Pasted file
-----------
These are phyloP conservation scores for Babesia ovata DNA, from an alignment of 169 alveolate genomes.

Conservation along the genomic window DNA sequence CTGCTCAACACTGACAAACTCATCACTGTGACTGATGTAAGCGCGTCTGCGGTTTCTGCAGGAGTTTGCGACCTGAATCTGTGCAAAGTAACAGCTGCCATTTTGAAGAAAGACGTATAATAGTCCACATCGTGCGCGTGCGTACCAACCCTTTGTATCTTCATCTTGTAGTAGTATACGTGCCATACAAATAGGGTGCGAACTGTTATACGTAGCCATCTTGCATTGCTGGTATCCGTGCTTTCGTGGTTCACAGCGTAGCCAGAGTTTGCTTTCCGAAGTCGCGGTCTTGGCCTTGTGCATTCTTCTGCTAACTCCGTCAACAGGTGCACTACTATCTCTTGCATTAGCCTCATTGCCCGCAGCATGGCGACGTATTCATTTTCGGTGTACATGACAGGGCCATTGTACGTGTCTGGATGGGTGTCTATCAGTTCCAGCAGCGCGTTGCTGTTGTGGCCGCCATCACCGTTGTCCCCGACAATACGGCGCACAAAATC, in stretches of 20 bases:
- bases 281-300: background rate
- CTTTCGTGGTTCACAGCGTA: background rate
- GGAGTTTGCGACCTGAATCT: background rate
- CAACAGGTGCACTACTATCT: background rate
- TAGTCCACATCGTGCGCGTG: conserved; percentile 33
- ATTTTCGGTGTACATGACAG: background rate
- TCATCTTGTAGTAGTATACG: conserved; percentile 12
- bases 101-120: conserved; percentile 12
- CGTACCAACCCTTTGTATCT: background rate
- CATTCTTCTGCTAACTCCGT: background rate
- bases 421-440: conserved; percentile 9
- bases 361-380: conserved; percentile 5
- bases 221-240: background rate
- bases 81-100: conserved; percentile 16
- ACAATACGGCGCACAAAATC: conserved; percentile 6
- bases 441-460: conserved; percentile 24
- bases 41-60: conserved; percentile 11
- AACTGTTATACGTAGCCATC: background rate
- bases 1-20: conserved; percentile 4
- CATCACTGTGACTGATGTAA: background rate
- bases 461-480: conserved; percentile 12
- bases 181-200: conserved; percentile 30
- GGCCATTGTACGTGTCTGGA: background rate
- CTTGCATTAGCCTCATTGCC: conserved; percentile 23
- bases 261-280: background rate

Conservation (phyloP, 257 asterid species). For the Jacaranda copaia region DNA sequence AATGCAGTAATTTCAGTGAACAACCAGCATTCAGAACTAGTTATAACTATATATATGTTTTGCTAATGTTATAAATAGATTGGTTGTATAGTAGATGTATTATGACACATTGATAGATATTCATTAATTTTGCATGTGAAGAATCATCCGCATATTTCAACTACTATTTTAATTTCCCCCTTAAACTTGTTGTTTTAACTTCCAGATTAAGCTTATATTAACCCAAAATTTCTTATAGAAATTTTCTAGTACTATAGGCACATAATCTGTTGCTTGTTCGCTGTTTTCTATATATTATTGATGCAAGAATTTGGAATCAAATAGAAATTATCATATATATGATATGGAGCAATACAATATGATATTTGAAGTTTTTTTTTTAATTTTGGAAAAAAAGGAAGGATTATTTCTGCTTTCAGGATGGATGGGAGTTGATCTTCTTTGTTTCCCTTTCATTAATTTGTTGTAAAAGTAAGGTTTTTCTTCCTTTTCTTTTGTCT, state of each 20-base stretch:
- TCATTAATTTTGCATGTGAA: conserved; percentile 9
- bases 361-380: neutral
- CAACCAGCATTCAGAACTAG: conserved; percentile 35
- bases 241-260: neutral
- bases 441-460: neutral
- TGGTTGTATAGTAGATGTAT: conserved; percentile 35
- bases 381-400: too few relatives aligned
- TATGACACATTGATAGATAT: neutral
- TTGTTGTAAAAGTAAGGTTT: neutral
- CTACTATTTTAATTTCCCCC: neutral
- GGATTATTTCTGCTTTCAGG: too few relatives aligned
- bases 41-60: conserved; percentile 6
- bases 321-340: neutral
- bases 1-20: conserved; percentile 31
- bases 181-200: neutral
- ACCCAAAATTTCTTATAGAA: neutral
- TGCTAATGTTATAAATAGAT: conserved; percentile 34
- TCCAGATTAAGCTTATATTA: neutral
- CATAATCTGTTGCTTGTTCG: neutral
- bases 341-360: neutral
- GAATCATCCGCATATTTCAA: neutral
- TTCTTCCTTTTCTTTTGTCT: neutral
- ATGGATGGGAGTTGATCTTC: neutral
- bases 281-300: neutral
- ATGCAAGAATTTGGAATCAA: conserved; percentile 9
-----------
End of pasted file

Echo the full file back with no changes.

These are phyloP conservation scores for Babesia ovata DNA, from an alignment of 169 alveolate genomes.

Conservation along the genomic window DNA sequence CTGCTCAACACTGACAAACTCATCACTGTGACTGATGTAAGCGCGTCTGCGGTTTCTGCAGGAGTTTGCGACCTGAATCTGTGCAAAGTAACAGCTGCCATTTTGAAGAAAGACGTATAATAGTCCACATCGTGCGCGTGCGTACCAACCCTTTGTATCTTCATCTTGTAGTAGTATACGTGCCATACAAATAGGGTGCGAACTGTTATACGTAGCCATCTTGCATTGCTGGTATCCGTGCTTTCGTGGTTCACAGCGTAGCCAGAGTTTGCTTTCCGAAGTCGCGGTCTTGGCCTTGTGCATTCTTCTGCTAACTCCGTCAACAGGTGCACTACTATCTCTTGCATTAGCCTCATTGCCCGCAGCATGGCGACGTATTCATTTTCGGTGTACATGACAGGGCCATTGTACGTGTCTGGATGGGTGTCTATCAGTTCCAGCAGCGCGTTGCTGTTGTGGCCGCCATCACCGTTGTCCCCGACAATACGGCGCACAAAATC, in stretches of 20 bases:
- bases 281-300: background rate
- CTTTCGTGGTTCACAGCGTA: background rate
- GGAGTTTGCGACCTGAATCT: background rate
- CAACAGGTGCACTACTATCT: background rate
- TAGTCCACATCGTGCGCGTG: conserved; percentile 33
- ATTTTCGGTGTACATGACAG: background rate
- TCATCTTGTAGTAGTATACG: conserved; percentile 12
- bases 101-120: conserved; percentile 12
- CGTACCAACCCTTTGTATCT: background rate
- CATTCTTCTGCTAACTCCGT: background rate
- bases 421-440: conserved; percentile 9
- bases 361-380: conserved; percentile 5
- bases 221-240: background rate
- bases 81-100: conserved; percentile 16
- ACAATACGGCGCACAAAATC: conserved; percentile 6
- bases 441-460: conserved; percentile 24
- bases 41-60: conserved; percentile 11
- AACTGTTATACGTAGCCATC: background rate
- bases 1-20: conserved; percentile 4
- CATCACTGTGACTGATGTAA: background rate
- bases 461-480: conserved; percentile 12
- bases 181-200: conserved; percentile 30
- GGCCATTGTACGTGTCTGGA: background rate
- CTTGCATTAGCCTCATTGCC: conserved; percentile 23
- bases 261-280: background rate

Conservation (phyloP, 257 asterid species). For the Jacaranda copaia region DNA sequence AATGCAGTAATTTCAGTGAACAACCAGCATTCAGAACTAGTTATAACTATATATATGTTTTGCTAATGTTATAAATAGATTGGTTGTATAGTAGATGTATTATGACACATTGATAGATATTCATTAATTTTGCATGTGAAGAATCATCCGCATATTTCAACTACTATTTTAATTTCCCCCTTAAACTTGTTGTTTTAACTTCCAGATTAAGCTTATATTAACCCAAAATTTCTTATAGAAATTTTCTAGTACTATAGGCACATAATCTGTTGCTTGTTCGCTGTTTTCTATATATTATTGATGCAAGAATTTGGAATCAAATAGAAATTATCATATATATGATATGGAGCAATACAATATGATATTTGAAGTTTTTTTTTTAATTTTGGAAAAAAAGGAAGGATTATTTCTGCTTTCAGGATGGATGGGAGTTGATCTTCTTTGTTTCCCTTTCATTAATTTGTTGTAAAAGTAAGGTTTTTCTTCCTTTTCTTTTGTCT, state of each 20-base stretch:
- TCATTAATTTTGCATGTGAA: conserved; percentile 9
- bases 361-380: neutral
- CAACCAGCATTCAGAACTAG: conserved; percentile 35
- bases 241-260: neutral
- bases 441-460: neutral
- TGGTTGTATAGTAGATGTAT: conserved; percentile 35
- bases 381-400: too few relatives aligned
- TATGACACATTGATAGATAT: neutral
- TTGTTGTAAAAGTAAGGTTT: neutral
- CTACTATTTTAATTTCCCCC: neutral
- GGATTATTTCTGCTTTCAGG: too few relatives aligned
- bases 41-60: conserved; percentile 6
- bases 321-340: neutral
- bases 1-20: conserved; percentile 31
- bases 181-200: neutral
- ACCCAAAATTTCTTATAGAA: neutral
- TGCTAATGTTATAAATAGAT: conserved; percentile 34
- TCCAGATTAAGCTTATATTA: neutral
- CATAATCTGTTGCTTGTTCG: neutral
- bases 341-360: neutral
- GAATCATCCGCATATTTCAA: neutral
- TTCTTCCTTTTCTTTTGTCT: neutral
- ATGGATGGGAGTTGATCTTC: neutral
- bases 281-300: neutral
- ATGCAAGAATTTGGAATCAA: conserved; percentile 9